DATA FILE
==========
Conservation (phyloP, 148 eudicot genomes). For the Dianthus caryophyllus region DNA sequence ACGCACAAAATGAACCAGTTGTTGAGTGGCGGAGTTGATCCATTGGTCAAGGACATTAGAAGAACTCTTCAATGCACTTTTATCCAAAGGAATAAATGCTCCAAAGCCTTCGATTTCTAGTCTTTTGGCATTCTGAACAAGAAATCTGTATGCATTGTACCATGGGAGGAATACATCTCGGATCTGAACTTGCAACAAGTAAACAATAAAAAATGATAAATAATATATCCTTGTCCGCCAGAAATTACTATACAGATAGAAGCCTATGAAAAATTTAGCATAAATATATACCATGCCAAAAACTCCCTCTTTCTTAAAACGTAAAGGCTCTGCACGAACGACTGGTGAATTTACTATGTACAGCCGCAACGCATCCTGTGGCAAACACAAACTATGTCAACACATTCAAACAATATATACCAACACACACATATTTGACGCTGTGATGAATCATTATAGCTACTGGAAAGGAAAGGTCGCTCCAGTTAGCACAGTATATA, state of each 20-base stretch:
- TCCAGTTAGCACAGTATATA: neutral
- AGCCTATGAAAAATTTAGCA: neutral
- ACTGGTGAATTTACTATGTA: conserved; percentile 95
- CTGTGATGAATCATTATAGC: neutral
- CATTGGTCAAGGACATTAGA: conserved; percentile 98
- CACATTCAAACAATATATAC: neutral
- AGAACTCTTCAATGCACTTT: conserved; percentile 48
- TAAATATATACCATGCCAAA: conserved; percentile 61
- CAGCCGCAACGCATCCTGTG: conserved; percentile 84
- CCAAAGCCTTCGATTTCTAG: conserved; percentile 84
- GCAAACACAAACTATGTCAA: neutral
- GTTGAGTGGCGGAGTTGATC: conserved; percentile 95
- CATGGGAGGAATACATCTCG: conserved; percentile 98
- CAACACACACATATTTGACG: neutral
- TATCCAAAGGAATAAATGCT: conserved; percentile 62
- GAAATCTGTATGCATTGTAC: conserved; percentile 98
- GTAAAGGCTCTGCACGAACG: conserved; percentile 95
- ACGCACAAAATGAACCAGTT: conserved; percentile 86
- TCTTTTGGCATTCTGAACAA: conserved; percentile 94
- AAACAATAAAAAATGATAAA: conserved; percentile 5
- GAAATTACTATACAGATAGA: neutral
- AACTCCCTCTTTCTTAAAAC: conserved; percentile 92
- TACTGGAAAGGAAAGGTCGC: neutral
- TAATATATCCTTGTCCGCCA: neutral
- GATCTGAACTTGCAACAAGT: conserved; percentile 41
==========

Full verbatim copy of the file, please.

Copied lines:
Conservation (phyloP, 148 eudicot genomes). For the Dianthus caryophyllus region DNA sequence ACGCACAAAATGAACCAGTTGTTGAGTGGCGGAGTTGATCCATTGGTCAAGGACATTAGAAGAACTCTTCAATGCACTTTTATCCAAAGGAATAAATGCTCCAAAGCCTTCGATTTCTAGTCTTTTGGCATTCTGAACAAGAAATCTGTATGCATTGTACCATGGGAGGAATACATCTCGGATCTGAACTTGCAACAAGTAAACAATAAAAAATGATAAATAATATATCCTTGTCCGCCAGAAATTACTATACAGATAGAAGCCTATGAAAAATTTAGCATAAATATATACCATGCCAAAAACTCCCTCTTTCTTAAAACGTAAAGGCTCTGCACGAACGACTGGTGAATTTACTATGTACAGCCGCAACGCATCCTGTGGCAAACACAAACTATGTCAACACATTCAAACAATATATACCAACACACACATATTTGACGCTGTGATGAATCATTATAGCTACTGGAAAGGAAAGGTCGCTCCAGTTAGCACAGTATATA, state of each 20-base stretch:
- TCCAGTTAGCACAGTATATA: neutral
- AGCCTATGAAAAATTTAGCA: neutral
- ACTGGTGAATTTACTATGTA: conserved; percentile 95
- CTGTGATGAATCATTATAGC: neutral
- CATTGGTCAAGGACATTAGA: conserved; percentile 98
- CACATTCAAACAATATATAC: neutral
- AGAACTCTTCAATGCACTTT: conserved; percentile 48
- TAAATATATACCATGCCAAA: conserved; percentile 61
- CAGCCGCAACGCATCCTGTG: conserved; percentile 84
- CCAAAGCCTTCGATTTCTAG: conserved; percentile 84
- GCAAACACAAACTATGTCAA: neutral
- GTTGAGTGGCGGAGTTGATC: conserved; percentile 95
- CATGGGAGGAATACATCTCG: conserved; percentile 98
- CAACACACACATATTTGACG: neutral
- TATCCAAAGGAATAAATGCT: conserved; percentile 62
- GAAATCTGTATGCATTGTAC: conserved; percentile 98
- GTAAAGGCTCTGCACGAACG: conserved; percentile 95
- ACGCACAAAATGAACCAGTT: conserved; percentile 86
- TCTTTTGGCATTCTGAACAA: conserved; percentile 94
- AAACAATAAAAAATGATAAA: conserved; percentile 5
- GAAATTACTATACAGATAGA: neutral
- AACTCCCTCTTTCTTAAAAC: conserved; percentile 92
- TACTGGAAAGGAAAGGTCGC: neutral
- TAATATATCCTTGTCCGCCA: neutral
- GATCTGAACTTGCAACAAGT: conserved; percentile 41